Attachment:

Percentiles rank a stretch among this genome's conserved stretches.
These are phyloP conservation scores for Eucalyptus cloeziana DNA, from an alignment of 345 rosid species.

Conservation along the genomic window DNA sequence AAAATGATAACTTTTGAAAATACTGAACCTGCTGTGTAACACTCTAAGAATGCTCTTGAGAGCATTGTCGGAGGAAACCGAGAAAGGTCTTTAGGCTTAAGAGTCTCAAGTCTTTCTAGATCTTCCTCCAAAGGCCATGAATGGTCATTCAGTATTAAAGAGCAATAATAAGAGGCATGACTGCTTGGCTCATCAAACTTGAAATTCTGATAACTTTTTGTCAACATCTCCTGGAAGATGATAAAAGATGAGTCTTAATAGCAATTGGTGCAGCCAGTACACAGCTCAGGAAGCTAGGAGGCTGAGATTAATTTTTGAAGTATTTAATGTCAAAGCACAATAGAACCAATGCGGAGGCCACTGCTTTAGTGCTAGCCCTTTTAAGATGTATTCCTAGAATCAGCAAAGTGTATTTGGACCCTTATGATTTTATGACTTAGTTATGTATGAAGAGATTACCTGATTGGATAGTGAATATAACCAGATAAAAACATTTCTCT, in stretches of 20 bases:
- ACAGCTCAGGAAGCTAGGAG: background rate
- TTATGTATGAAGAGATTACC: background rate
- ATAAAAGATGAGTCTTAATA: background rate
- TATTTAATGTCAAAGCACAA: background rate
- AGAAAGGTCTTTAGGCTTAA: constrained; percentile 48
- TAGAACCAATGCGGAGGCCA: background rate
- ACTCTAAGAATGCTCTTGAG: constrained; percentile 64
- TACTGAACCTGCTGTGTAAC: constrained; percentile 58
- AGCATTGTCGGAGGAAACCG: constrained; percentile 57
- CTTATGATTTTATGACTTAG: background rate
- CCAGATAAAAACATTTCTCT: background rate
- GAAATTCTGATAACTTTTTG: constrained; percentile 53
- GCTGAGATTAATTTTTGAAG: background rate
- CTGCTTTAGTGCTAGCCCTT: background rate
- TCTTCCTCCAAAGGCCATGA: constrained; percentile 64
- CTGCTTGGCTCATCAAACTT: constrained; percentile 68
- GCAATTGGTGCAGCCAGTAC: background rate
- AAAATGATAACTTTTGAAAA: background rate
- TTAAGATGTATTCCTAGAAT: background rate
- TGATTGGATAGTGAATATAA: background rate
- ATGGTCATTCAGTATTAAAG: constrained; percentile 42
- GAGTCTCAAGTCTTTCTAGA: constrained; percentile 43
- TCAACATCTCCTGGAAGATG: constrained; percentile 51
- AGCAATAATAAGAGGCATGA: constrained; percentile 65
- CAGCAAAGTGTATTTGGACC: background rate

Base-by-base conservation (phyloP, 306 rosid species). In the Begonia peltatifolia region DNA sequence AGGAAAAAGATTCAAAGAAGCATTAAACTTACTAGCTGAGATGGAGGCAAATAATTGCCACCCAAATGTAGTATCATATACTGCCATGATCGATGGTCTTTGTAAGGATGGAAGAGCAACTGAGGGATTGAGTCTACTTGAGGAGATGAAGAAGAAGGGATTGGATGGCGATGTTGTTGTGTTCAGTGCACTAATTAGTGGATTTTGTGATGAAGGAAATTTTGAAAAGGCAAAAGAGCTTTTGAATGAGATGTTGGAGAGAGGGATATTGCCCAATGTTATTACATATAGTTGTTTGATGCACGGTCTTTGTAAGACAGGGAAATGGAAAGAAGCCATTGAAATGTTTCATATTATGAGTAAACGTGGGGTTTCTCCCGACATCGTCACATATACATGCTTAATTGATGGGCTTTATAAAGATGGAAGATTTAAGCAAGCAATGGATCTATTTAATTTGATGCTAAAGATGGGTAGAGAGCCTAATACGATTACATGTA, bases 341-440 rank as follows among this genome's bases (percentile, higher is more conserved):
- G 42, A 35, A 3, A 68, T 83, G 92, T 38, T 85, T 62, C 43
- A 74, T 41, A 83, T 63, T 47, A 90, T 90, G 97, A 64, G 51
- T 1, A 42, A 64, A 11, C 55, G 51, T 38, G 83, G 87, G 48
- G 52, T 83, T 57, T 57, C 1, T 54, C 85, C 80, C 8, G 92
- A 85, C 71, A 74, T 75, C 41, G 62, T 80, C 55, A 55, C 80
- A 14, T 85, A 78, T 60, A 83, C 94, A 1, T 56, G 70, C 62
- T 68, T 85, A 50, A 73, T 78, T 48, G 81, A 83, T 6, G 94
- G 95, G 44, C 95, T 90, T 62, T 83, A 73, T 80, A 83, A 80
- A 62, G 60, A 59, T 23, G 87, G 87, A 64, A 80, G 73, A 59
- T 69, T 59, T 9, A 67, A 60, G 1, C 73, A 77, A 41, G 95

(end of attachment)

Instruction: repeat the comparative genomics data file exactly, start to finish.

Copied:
Percentiles rank a stretch among this genome's conserved stretches.
These are phyloP conservation scores for Eucalyptus cloeziana DNA, from an alignment of 345 rosid species.

Conservation along the genomic window DNA sequence AAAATGATAACTTTTGAAAATACTGAACCTGCTGTGTAACACTCTAAGAATGCTCTTGAGAGCATTGTCGGAGGAAACCGAGAAAGGTCTTTAGGCTTAAGAGTCTCAAGTCTTTCTAGATCTTCCTCCAAAGGCCATGAATGGTCATTCAGTATTAAAGAGCAATAATAAGAGGCATGACTGCTTGGCTCATCAAACTTGAAATTCTGATAACTTTTTGTCAACATCTCCTGGAAGATGATAAAAGATGAGTCTTAATAGCAATTGGTGCAGCCAGTACACAGCTCAGGAAGCTAGGAGGCTGAGATTAATTTTTGAAGTATTTAATGTCAAAGCACAATAGAACCAATGCGGAGGCCACTGCTTTAGTGCTAGCCCTTTTAAGATGTATTCCTAGAATCAGCAAAGTGTATTTGGACCCTTATGATTTTATGACTTAGTTATGTATGAAGAGATTACCTGATTGGATAGTGAATATAACCAGATAAAAACATTTCTCT, in stretches of 20 bases:
- ACAGCTCAGGAAGCTAGGAG: background rate
- TTATGTATGAAGAGATTACC: background rate
- ATAAAAGATGAGTCTTAATA: background rate
- TATTTAATGTCAAAGCACAA: background rate
- AGAAAGGTCTTTAGGCTTAA: constrained; percentile 48
- TAGAACCAATGCGGAGGCCA: background rate
- ACTCTAAGAATGCTCTTGAG: constrained; percentile 64
- TACTGAACCTGCTGTGTAAC: constrained; percentile 58
- AGCATTGTCGGAGGAAACCG: constrained; percentile 57
- CTTATGATTTTATGACTTAG: background rate
- CCAGATAAAAACATTTCTCT: background rate
- GAAATTCTGATAACTTTTTG: constrained; percentile 53
- GCTGAGATTAATTTTTGAAG: background rate
- CTGCTTTAGTGCTAGCCCTT: background rate
- TCTTCCTCCAAAGGCCATGA: constrained; percentile 64
- CTGCTTGGCTCATCAAACTT: constrained; percentile 68
- GCAATTGGTGCAGCCAGTAC: background rate
- AAAATGATAACTTTTGAAAA: background rate
- TTAAGATGTATTCCTAGAAT: background rate
- TGATTGGATAGTGAATATAA: background rate
- ATGGTCATTCAGTATTAAAG: constrained; percentile 42
- GAGTCTCAAGTCTTTCTAGA: constrained; percentile 43
- TCAACATCTCCTGGAAGATG: constrained; percentile 51
- AGCAATAATAAGAGGCATGA: constrained; percentile 65
- CAGCAAAGTGTATTTGGACC: background rate

Base-by-base conservation (phyloP, 306 rosid species). In the Begonia peltatifolia region DNA sequence AGGAAAAAGATTCAAAGAAGCATTAAACTTACTAGCTGAGATGGAGGCAAATAATTGCCACCCAAATGTAGTATCATATACTGCCATGATCGATGGTCTTTGTAAGGATGGAAGAGCAACTGAGGGATTGAGTCTACTTGAGGAGATGAAGAAGAAGGGATTGGATGGCGATGTTGTTGTGTTCAGTGCACTAATTAGTGGATTTTGTGATGAAGGAAATTTTGAAAAGGCAAAAGAGCTTTTGAATGAGATGTTGGAGAGAGGGATATTGCCCAATGTTATTACATATAGTTGTTTGATGCACGGTCTTTGTAAGACAGGGAAATGGAAAGAAGCCATTGAAATGTTTCATATTATGAGTAAACGTGGGGTTTCTCCCGACATCGTCACATATACATGCTTAATTGATGGGCTTTATAAAGATGGAAGATTTAAGCAAGCAATGGATCTATTTAATTTGATGCTAAAGATGGGTAGAGAGCCTAATACGATTACATGTA, bases 341-440 rank as follows among this genome's bases (percentile, higher is more conserved):
- G 42, A 35, A 3, A 68, T 83, G 92, T 38, T 85, T 62, C 43
- A 74, T 41, A 83, T 63, T 47, A 90, T 90, G 97, A 64, G 51
- T 1, A 42, A 64, A 11, C 55, G 51, T 38, G 83, G 87, G 48
- G 52, T 83, T 57, T 57, C 1, T 54, C 85, C 80, C 8, G 92
- A 85, C 71, A 74, T 75, C 41, G 62, T 80, C 55, A 55, C 80
- A 14, T 85, A 78, T 60, A 83, C 94, A 1, T 56, G 70, C 62
- T 68, T 85, A 50, A 73, T 78, T 48, G 81, A 83, T 6, G 94
- G 95, G 44, C 95, T 90, T 62, T 83, A 73, T 80, A 83, A 80
- A 62, G 60, A 59, T 23, G 87, G 87, A 64, A 80, G 73, A 59
- T 69, T 59, T 9, A 67, A 60, G 1, C 73, A 77, A 41, G 95